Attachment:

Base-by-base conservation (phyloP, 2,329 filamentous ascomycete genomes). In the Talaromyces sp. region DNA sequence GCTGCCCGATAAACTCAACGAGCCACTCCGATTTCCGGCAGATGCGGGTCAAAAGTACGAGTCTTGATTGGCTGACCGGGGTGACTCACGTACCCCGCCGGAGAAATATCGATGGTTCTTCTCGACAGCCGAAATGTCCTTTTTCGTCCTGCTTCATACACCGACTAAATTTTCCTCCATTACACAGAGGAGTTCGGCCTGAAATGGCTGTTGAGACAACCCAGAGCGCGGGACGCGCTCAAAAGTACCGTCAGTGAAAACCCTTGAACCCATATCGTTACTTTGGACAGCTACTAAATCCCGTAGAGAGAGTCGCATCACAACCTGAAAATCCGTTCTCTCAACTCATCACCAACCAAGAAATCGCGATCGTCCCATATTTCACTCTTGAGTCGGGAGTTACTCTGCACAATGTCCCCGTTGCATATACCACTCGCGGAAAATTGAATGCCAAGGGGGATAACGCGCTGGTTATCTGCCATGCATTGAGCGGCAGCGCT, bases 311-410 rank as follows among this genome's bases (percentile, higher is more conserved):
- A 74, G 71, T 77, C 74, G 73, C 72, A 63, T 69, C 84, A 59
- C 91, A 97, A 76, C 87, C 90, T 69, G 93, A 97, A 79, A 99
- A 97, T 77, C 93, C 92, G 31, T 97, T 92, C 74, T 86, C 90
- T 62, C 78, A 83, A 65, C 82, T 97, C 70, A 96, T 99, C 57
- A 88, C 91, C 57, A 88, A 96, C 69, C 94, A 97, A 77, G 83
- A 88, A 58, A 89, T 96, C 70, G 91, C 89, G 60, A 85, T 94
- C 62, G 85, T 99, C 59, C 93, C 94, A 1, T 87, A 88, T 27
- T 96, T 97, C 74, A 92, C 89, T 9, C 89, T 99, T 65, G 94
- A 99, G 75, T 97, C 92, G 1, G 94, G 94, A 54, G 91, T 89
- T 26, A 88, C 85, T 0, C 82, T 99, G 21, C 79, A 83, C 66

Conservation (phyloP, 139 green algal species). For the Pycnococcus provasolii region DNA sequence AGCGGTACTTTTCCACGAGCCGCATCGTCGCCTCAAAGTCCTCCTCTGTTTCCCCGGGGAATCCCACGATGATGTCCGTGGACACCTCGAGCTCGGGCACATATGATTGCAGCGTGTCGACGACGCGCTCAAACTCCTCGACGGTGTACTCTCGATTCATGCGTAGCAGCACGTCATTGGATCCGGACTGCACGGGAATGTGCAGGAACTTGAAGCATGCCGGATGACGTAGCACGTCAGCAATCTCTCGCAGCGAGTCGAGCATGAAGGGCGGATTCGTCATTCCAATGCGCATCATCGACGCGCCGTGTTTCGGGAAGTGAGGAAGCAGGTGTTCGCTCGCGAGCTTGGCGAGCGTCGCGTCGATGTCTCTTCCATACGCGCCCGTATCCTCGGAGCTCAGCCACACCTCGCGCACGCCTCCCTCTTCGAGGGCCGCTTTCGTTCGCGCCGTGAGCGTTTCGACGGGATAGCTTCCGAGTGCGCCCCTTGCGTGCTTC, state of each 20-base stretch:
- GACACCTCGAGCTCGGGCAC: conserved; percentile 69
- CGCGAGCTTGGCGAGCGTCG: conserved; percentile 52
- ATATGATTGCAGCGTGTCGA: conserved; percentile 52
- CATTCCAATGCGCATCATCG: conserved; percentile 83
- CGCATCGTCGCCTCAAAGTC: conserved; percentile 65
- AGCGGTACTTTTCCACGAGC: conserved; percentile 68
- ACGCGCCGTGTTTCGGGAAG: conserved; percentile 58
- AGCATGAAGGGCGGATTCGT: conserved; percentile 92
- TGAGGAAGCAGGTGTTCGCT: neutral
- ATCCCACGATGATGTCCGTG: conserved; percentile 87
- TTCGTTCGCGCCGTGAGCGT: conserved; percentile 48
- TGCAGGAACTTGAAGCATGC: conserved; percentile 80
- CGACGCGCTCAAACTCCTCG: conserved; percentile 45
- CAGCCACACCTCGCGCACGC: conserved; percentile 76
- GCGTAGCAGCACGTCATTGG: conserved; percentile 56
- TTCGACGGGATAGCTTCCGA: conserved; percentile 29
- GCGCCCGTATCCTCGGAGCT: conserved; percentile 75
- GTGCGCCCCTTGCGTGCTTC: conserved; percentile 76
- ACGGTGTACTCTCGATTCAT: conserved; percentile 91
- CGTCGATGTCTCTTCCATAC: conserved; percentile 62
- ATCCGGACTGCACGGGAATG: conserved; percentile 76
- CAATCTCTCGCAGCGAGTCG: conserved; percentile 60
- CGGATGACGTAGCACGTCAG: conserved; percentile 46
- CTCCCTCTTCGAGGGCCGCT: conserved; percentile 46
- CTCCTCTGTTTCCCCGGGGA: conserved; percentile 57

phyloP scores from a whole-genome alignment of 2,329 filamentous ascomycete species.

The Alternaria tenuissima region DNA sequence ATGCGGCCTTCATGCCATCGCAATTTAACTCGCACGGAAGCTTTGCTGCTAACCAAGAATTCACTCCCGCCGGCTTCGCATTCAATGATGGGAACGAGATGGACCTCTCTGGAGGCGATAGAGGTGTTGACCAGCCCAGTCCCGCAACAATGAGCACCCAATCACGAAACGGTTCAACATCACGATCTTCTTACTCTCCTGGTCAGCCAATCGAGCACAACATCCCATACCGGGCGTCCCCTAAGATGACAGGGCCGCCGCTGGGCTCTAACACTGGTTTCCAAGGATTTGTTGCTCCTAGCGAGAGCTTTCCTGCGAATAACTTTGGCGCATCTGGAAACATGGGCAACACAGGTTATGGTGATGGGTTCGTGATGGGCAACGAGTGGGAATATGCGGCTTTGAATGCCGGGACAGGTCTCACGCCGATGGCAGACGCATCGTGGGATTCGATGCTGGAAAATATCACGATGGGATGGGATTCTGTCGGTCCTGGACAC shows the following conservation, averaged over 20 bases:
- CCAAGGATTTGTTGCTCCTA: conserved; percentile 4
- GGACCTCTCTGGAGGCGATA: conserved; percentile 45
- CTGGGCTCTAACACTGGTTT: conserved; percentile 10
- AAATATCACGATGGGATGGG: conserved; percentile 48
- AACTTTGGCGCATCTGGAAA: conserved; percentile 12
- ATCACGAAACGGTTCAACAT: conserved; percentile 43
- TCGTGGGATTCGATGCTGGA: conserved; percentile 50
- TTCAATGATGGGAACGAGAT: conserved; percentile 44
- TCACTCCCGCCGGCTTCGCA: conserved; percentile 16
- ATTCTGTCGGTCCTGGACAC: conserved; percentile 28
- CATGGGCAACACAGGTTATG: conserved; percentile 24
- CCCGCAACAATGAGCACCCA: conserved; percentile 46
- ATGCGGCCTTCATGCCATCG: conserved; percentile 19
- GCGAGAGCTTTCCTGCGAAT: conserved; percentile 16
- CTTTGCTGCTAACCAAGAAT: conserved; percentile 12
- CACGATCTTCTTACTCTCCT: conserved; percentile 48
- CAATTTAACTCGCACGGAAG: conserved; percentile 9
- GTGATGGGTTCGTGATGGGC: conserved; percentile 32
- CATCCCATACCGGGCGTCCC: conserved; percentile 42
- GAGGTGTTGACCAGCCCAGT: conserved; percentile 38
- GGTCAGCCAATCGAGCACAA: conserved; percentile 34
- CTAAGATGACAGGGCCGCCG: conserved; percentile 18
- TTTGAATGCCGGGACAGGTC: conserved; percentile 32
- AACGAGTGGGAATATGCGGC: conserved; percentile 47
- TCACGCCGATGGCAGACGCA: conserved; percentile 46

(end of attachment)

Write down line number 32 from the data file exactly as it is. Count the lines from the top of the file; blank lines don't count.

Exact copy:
- CGTCGATGTCTCTTCCATAC: conserved; percentile 62